# Getting started with Dynamic Programming

In this article, we will cover the core concepts of dynamic programming(DP) and discuss all the fundamentals required to get started with it. This article aims to provide a base for DP so that it would be easier to take the algorithmic approach to solve any DP problem.

## What is Dynamic Programming

Dynamic programming involves finding an optimal solution to a given problem that contains overlapping subproblems and uses the technique of memoization for the subproblems to find an optimal solution.

Overlapping subproblems involves recursion. In recursion, we break a bigger problem into similar subproblems and these subproblems are solved first and the result of these subproblems is combined to get the result of the bigger problem. With recursion, we solve each and every subproblem irrespective of any other similar subproblem which we might have already solved in the recursion tree. Let us understand this with an example.

Below is the recursive approach to find the nth Fibonacci number of any given number.

public static int findFib(int num){ if(num <= 1){ return num; } return findFib(num - 1) + findFib(num -2); } public static void main(String[] args) { int fib = Fibonacci.findFib(5); System.out.println(fib); }

For this recursive approach, if we see the recursion tree there are many overlapping subproblems.

For the input number 5 the same `findFib()`

function is getting called repeatedly for the same value for multiple times. For example, findFib(2) is called thrice and this is an overlapping subproblems and it makes the time-complexity to be exponential as O(2^n).

This time complexity can be reduced and optimized with DP and the way in which it can be optimized is by using memoization.

## What is Memoization

Memoization is a technique to maintain a table of subproblems that are already solved. With memoization, the exponential time complexity can be reduced to polynomial complexity(O(n^2)) or even to linear(O(n)) such as in Kadane's algorithm.

For example, in the above Fibonacci problem we can maintain a table of subproblems and perform a lookup in the table if that subproblem is already solved and then instead of going into recursion for that subproblem we can directly return the value from the table and hence the recursive call can be preserved.

Hence, with dynamic programming we can avoid the recalculation of the subproblems and can reuse the precalculated subproblems solution. We can store these subproblem solutions either in a table or array.

For the above problem let us apply DP and use an array for memoization.

static int[] fib = new int[6]; public static int findFibDPBottomUp(int num){ if(num <= 1){ return num; } if (fib[num] != 0){ return fib[num]; } fib[num] = findFib(num - 1) + findFib(num -2); return fib[num]; } public static void main(String[] args) { Arrays.fill(fib, 0); System.out.println(Fibonacci.findFibDPBottomUp(5)); }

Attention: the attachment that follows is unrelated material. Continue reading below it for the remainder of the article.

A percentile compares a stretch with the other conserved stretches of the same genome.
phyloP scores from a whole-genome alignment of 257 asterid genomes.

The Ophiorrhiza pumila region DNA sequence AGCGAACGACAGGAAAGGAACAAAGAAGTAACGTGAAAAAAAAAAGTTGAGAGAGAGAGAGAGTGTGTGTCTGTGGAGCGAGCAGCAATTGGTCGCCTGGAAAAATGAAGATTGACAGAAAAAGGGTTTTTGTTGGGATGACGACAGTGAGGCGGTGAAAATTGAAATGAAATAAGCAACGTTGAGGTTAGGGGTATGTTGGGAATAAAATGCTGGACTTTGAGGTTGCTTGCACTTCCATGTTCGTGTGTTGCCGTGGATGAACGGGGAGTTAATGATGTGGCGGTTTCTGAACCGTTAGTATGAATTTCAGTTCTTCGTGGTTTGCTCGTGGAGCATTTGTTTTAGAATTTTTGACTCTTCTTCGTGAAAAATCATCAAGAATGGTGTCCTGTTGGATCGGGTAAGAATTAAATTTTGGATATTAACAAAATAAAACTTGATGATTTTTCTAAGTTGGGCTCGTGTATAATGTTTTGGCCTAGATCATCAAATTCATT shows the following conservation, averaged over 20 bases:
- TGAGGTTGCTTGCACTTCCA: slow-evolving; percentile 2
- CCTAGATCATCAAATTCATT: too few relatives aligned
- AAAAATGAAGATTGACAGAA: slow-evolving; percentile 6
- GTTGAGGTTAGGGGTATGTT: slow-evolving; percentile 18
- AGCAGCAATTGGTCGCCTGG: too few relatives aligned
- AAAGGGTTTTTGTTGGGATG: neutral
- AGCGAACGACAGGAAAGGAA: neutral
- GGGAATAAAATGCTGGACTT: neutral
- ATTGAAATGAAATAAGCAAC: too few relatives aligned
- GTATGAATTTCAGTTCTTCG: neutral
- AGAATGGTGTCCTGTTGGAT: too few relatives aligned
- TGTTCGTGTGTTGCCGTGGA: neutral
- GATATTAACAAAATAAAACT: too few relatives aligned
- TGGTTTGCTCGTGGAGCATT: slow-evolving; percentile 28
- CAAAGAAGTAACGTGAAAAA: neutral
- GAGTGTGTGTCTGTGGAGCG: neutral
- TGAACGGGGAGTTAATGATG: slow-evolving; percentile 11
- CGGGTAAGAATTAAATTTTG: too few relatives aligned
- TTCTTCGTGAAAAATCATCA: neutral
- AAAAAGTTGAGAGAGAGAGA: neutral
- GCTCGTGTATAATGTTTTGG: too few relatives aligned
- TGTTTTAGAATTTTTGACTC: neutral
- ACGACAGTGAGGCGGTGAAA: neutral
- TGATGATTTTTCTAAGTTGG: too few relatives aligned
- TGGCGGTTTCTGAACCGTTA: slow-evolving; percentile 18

The above approach is called top-down approach but it can be solved using bottom-up approach too. But remember, all problems can't be solved using both the approach.

Now, let us discuss about this 2 approach.

### Bottom-Up Approach

In the bottom-up approach, we start solving the problem starting from the valid smallest subproblem and then we step up till we solve the complete problem. While solving the sub-problems, we store all the computed values in a table. As larger problems are solved, pre-computed values for the smaller problem can be re-used.

Now, let us see the code how the above Fibonacci problem can be solved with Bottom-up dynamic programming approach.

static int[] fib = new int[10]; public static int findFibDPBottomUp(int num){ if(num <= 1){ return num; } fib[0] = 1; fib[1] = 1; for (int i = 2; i < num; i++){ fib[i] = fib[i - 1] + fib[i - 2]; } return fib[num - 1]; } public static void main(String[] args) { Arrays.fill(fib, 0); System.out.println(Fibonacci.findFibDPBottomUp(9)); }

### Top-Down Approach

In this approach, the problem is broken into subproblems and each of these subproblems is solved and the solutions to these subproblems are stored in an array so that these pre-computed solutions of the subproblems can be reused rather than recomputing it.

Below is the top-down approach for the Fibonacci problem.

static int[] fib = new int[10]; public static int findFibDPTopDown(int num){ if(num <= 1){ return num; } if (fib[num] != 0){ return fib[num]; } fib[num] = findFib(num - 1) + findFib(num -2); return fib[num]; }

## Dynamic Programming Examples

There are many problems which can be optimised through dynamic programming. Below are some of the examples:

- Matrix Chain Multiplication
- Subset Sum
- 0/1 Knapsack
- String algos such as Longest Common SubSequence(LCS)
- Graph algorithms such as Bellman-Ford algorithm, Shortest Path Algorithm, etc.

## Conclusion

In this article, we discussed the core concepts of dynamic programming(DP) and discussed all the fundamentals required to get started with it.

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#### About The Author

A technology savvy professional with an exceptional capacity to analyze, solve problems and multi-task. Technical expertise in highly scalable distributed systems, self-healing systems, and service-oriented architecture. Technical Skills: Java/J2EE, Spring, Hibernate, Reactive Programming, Microservices, Hystrix, Rest APIs, Java 8, Kafka, Kibana, Elasticsearch, etc.

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